Posted 3 years ago

By Jason Wentworth

Linda Ainslie of rural Mitchell stated, “The pain was so excruciating, it felt like someone was inside my chest, pulling. It is a pain I will never, ever forget.”

Ainslie was recalling her experience of suffering an aortic aneurysm-a bulge in a section of the body’s main artery-just over three years ago. Although no one in her family had ever suffered a similar condition, her health care team determined it was likely her uncontrolled high blood pressure that caused the aneurysm. “That morning, I tried repeatedly to get out of bed, but the pain continued,” Ainslie said.

She immediately called 911 and was taken by ambulance to the hospital. “I remember that ride  very clearly-every building, every tree I saw. I thought I may never see them again.”

Ainslie had the right instinct to call immediately for help, “Never ignore pain in your chest. If you have a condition like high blood pressure it is so important to follow your healthcare provider’s orders and take medication as prescribed,” she advised.

The Go Red for Women campaign by the American Heart Association encourages women take charge of their heart health by knowing their risk for heart disease and taking action to reduce it. In the Panhandle and throughout the Nation, heart disease is the leading cause of death and nearly one in every three adults reported being told by a healthcare professional that they had high blood pressure. On February 1, 2013 Panhandle Public Health District urges all residents to wear red and help raise awareness that heart disease is the #1 killer.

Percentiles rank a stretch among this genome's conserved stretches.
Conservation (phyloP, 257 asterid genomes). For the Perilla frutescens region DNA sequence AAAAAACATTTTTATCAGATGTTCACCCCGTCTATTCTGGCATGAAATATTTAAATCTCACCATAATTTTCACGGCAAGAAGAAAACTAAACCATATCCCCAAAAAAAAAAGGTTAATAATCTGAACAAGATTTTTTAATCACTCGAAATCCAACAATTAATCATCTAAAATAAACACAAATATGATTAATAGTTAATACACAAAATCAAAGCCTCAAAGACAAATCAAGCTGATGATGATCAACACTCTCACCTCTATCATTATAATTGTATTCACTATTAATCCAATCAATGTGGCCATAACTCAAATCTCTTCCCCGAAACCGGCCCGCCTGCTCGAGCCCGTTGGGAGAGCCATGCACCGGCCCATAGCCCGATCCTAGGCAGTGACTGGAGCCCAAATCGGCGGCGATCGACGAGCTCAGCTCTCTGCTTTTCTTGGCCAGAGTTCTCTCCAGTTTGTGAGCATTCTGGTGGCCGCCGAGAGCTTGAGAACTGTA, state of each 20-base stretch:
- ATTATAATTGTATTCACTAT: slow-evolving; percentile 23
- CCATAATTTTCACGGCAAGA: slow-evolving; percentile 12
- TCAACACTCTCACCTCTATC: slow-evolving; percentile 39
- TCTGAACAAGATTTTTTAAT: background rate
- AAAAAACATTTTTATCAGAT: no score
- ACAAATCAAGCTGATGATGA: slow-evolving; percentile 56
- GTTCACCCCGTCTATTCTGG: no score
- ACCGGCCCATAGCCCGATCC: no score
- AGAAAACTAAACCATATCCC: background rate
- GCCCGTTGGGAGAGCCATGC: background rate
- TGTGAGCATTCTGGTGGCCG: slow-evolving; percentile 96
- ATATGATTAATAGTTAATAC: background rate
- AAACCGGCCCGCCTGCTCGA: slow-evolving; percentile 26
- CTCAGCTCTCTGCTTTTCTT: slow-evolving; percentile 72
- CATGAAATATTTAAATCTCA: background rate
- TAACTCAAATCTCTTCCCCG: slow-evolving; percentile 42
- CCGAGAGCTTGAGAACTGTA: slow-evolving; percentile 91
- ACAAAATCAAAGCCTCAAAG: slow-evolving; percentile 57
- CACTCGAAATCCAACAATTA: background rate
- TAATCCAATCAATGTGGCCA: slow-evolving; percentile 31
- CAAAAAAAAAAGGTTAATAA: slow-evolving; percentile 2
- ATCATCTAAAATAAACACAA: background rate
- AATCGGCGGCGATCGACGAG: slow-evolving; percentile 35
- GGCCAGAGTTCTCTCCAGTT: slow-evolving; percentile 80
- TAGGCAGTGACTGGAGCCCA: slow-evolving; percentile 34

Heart disease does not discriminate based on age or gender. Lifestyle, overall health, and genetic factors can all raise your risk. While you can’t change things like age and family history, the good news is that even modest changes to your diet and lifestyle can improve your heart health and lower your risk by as much as 80 percent according to the American Heart Association.

Although Ainslie’s road to recovery has been difficult with two additional heart attacks, selfcare has become so much more important to her. “My blood pressure is now very low through healthy eating, watching my sodium intake, avoiding caffeine by switching to green tea, and being active every day,” she relayed.